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Prohaska v. Commissioner of Social Security Administration

United States District Court, D. Oregon

April 23, 2015


TIM WILBORN, Wilborn Law Office, PC, Las Vegas, NV, Attorney for Plaintiff.

S. AMANDA MARSHALL, United States Attorney, District of Oregon, RONALD K. SILVER, Assistant United States Attorney, Portland, OR, BRETT E. ECKELBERG, Social Security Administration, Office of the General Counsel, Seattle, WA, Attorneys for Defendant.


MALCOLM F. MARSH, District Judge.

Plaintiff seeks an award of attorney fees in the amount of $5, 915.89 under the Equal Access to Justice Act (EAJA), 28 U.S.C. § 2412 (d) (1) (A).Because I find that the position of the Commissioner was not substantially justified, plaintiff's application for fees is granted in part and denied in part.


Plaintiff protectively filed her applications for disability insurance benefits and supplemental security income disability benefits on November 10, 2009, alleging disability due to multiple sclerosis and peripheral neuropathy beginning June 1, 2008. Plaintiff's applications were denied initially and upon reconsideration. An ALJ held a hearing on February 13, 2012. On May 3, 2012, the ALJ issued a decision denying plaintiff's applications. After Appeals Council denied review, plaintiff timely appealed.

Plaintiff raised four independent assignments of error in her appeal. The court rejected three of those arguments, but agreed with plaintiff that the ALJ's Step Four finding is not supported by substantial evidence. Exercising discretion, I remanded the case for further proceedings.

Plaintiff, as the prevailing party, subsequently filed the present Application for Fees Pursuant to EAJA (#22). The Commissioner objects to plaintiff's fee application, arguing solely that a fee award is inappropriate because the Commissioner's litigation position was substantially justified, and therefore, plaintiff is not entitled to fees under the EAJA.


I. Substantial Justification

Under EAJA, a prevailing party is entitled to recover attorney's fees "unless the court finds that the position of the United States was substantially justified or that special circumstances make an award unjust." 28 U.S.C. § 2412(d) (1) (A). "The test for whether the government is substantially justified is one of reasonableness." Gonzales v. Free Speech Coalition, 408 F.3d 613, 618 (9th Cir. 2005) (internal quotation omitted). The government's position need not be justified to a high degree, but to a degree that could satisfy a reasonable person. Pierce v. Underwood, 487 U.S. 552, 563-66 (1988); Bay Area Peace Navy v. United States, 914 F.2d 1224, 1230 (9th Cir. 1990). A position is substantially justified if it has a reasonable basis in law and fact. Pierce, 487 U.S. at 565; Hardisty v. Astrue, 592 F.3d 1072, 1079 (9th Cir. 2010).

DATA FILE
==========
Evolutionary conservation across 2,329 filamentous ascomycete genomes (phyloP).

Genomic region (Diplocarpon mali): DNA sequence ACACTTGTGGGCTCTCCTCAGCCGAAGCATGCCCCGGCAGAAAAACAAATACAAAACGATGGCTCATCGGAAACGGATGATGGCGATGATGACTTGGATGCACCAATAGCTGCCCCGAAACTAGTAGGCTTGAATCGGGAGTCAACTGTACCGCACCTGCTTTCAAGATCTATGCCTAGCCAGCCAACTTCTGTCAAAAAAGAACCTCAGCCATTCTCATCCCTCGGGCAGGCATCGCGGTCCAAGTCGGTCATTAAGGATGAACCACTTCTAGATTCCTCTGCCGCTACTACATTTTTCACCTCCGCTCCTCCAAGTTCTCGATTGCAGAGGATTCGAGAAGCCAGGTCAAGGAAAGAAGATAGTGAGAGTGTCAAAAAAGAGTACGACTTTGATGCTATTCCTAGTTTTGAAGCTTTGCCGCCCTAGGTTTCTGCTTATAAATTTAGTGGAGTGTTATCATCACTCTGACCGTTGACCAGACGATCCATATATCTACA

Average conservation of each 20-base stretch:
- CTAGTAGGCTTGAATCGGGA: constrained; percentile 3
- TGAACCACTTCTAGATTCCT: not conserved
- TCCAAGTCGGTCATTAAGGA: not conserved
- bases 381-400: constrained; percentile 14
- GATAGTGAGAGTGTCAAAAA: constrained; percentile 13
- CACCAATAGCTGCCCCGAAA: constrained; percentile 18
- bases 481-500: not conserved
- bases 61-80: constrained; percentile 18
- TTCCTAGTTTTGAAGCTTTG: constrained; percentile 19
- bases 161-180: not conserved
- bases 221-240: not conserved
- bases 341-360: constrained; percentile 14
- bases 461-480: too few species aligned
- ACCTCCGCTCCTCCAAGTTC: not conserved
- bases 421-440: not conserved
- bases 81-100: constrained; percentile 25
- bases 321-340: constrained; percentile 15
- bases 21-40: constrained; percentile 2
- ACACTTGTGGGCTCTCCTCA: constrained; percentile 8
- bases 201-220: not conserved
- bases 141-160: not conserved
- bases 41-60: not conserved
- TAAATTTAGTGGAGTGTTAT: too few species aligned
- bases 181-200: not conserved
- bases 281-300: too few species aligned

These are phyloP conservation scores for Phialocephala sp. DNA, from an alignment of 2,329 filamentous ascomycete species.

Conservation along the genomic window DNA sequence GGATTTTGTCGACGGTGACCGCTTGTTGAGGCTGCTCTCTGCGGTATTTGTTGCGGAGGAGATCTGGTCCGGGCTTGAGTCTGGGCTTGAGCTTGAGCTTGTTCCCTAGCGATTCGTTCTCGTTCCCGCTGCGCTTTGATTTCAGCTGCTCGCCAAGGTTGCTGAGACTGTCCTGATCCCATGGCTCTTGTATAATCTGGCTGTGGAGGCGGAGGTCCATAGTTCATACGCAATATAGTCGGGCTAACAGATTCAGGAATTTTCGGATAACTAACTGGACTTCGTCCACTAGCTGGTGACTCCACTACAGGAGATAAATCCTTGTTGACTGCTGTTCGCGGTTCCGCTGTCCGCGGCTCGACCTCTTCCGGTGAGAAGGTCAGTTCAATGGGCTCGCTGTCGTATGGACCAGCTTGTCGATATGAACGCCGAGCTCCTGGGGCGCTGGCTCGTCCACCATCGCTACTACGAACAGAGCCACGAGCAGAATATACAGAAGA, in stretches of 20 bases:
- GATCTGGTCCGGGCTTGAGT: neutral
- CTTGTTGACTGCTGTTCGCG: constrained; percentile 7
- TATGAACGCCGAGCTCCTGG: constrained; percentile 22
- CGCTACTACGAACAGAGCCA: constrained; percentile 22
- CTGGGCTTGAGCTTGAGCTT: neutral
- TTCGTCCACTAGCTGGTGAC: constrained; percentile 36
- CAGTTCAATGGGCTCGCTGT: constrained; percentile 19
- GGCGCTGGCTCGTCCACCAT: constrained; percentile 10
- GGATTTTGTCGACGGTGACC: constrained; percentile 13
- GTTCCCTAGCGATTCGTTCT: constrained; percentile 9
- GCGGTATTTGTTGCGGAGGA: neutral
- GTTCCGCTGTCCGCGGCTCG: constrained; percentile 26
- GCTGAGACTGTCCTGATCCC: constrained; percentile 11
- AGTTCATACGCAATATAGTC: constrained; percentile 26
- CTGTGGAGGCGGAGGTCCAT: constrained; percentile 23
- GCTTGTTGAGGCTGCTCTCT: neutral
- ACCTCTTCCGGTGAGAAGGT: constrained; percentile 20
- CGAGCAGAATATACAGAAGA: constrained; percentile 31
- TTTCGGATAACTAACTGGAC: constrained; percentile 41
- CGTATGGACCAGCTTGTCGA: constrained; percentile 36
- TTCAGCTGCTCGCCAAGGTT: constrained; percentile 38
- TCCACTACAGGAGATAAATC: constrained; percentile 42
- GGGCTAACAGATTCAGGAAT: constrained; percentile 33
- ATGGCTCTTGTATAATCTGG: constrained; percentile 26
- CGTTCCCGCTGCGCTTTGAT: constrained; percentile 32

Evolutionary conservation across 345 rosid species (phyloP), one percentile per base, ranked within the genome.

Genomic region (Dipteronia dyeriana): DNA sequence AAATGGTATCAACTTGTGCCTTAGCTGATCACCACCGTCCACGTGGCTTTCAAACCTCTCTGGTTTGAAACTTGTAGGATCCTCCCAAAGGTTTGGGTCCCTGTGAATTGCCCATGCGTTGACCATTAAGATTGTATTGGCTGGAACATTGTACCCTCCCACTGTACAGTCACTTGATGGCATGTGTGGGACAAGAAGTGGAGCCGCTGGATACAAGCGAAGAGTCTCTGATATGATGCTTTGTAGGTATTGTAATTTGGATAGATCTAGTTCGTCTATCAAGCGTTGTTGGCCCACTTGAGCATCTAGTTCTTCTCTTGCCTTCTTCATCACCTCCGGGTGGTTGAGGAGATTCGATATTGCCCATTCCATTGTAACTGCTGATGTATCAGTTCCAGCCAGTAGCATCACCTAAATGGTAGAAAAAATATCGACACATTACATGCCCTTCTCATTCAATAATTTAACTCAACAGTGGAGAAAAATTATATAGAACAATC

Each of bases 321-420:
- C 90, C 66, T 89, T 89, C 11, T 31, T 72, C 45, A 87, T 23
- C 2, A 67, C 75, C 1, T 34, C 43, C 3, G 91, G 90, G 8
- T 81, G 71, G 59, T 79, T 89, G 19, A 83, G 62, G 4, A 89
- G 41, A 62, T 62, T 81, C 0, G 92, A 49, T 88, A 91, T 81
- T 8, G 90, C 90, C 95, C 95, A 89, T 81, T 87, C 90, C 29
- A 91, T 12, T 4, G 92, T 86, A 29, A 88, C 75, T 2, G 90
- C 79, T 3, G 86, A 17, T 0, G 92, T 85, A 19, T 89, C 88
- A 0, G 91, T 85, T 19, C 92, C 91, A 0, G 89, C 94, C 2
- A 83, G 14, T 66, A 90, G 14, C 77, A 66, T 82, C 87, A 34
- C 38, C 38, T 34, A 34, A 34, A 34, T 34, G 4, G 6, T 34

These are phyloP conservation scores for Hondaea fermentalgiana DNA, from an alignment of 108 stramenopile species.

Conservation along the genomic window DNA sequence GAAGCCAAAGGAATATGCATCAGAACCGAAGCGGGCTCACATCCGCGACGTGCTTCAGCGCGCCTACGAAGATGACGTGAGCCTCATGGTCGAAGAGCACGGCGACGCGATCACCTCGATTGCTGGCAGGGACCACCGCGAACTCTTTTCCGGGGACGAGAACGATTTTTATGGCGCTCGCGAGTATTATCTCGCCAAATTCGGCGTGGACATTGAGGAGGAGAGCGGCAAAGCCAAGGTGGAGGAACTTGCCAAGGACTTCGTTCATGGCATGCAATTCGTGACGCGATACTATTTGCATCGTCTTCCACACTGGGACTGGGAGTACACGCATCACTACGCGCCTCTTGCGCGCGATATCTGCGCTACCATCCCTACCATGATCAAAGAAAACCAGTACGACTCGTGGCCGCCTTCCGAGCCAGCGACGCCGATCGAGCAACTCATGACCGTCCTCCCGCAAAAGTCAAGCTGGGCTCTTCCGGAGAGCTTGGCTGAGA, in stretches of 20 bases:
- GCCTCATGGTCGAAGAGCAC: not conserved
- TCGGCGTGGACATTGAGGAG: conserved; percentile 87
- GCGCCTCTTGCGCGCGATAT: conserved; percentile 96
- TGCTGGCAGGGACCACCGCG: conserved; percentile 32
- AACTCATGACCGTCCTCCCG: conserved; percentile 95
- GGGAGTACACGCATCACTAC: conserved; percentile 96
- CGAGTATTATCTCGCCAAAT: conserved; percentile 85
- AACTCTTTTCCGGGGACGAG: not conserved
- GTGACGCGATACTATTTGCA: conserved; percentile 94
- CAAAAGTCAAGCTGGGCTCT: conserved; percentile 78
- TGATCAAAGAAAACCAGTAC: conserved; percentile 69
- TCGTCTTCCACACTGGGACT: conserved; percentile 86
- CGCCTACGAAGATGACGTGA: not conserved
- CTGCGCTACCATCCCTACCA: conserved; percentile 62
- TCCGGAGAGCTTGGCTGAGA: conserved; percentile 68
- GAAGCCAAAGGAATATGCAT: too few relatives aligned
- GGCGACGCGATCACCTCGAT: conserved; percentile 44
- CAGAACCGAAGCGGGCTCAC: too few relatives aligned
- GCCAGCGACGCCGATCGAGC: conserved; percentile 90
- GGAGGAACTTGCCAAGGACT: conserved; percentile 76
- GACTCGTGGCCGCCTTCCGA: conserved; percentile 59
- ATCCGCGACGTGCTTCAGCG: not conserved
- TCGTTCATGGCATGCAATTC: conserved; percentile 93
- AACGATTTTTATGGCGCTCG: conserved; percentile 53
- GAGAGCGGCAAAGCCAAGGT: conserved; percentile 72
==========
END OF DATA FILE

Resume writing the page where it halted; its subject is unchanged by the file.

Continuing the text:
The position of the United States includes the "government's litigation position and the underlying agency action giving rise to the civil action." Meier v. Colvin, 727 F.3d 867, 870 (9th Cir. 2013). The government bears the burden of demonstrating substantial justification. Gutierrez v. Barnhart, 274 F.3d 1255, 1258 (9th Cir. 2001). The government's position must be substantially justified at both stages. Meier, 727 F.3d at 872; Shafer v. Astrue, 518 F.3d 1067, 1071 (9th Cir. 2008).

On appeal to this court, plaintiff argued that the ALJ improperly rejected plaintiff's testimony and the lay testimony of her mother, that the ALJ's step four finding was unsupported by substantial evidence, and that the hypothetical posed to the vocational expert (VE) was invalid. In the Opinion and Order (#20), I upheld the ALJ's findings on all issues raised with the exception of one, ALJ's step four finding.

The Commissioner argues that its position was substantially justified because it has a reasonable basis in fact. I disagree. As I specifically discussed in the Opinion and Order, VE testimony of cashier positions listed in the Dictionary of Occupational Titles (DOT) was ambiguous because the VE failed to provide citations to the DOT codes. Opinion and Order, (#20), p. 22. The ALJ did not request DOT codes to clarify the record. Id. Finally, the ALJ erroneously found plaintiff could perform her past relevant work of cashier as generally performed without indicating which cashier job plaintiff could perform at step four.[1] Id. at p. 23. Based on the significant lack of clarity in the record, the ALJ's finding that plaintiff could perform her past relevant ...

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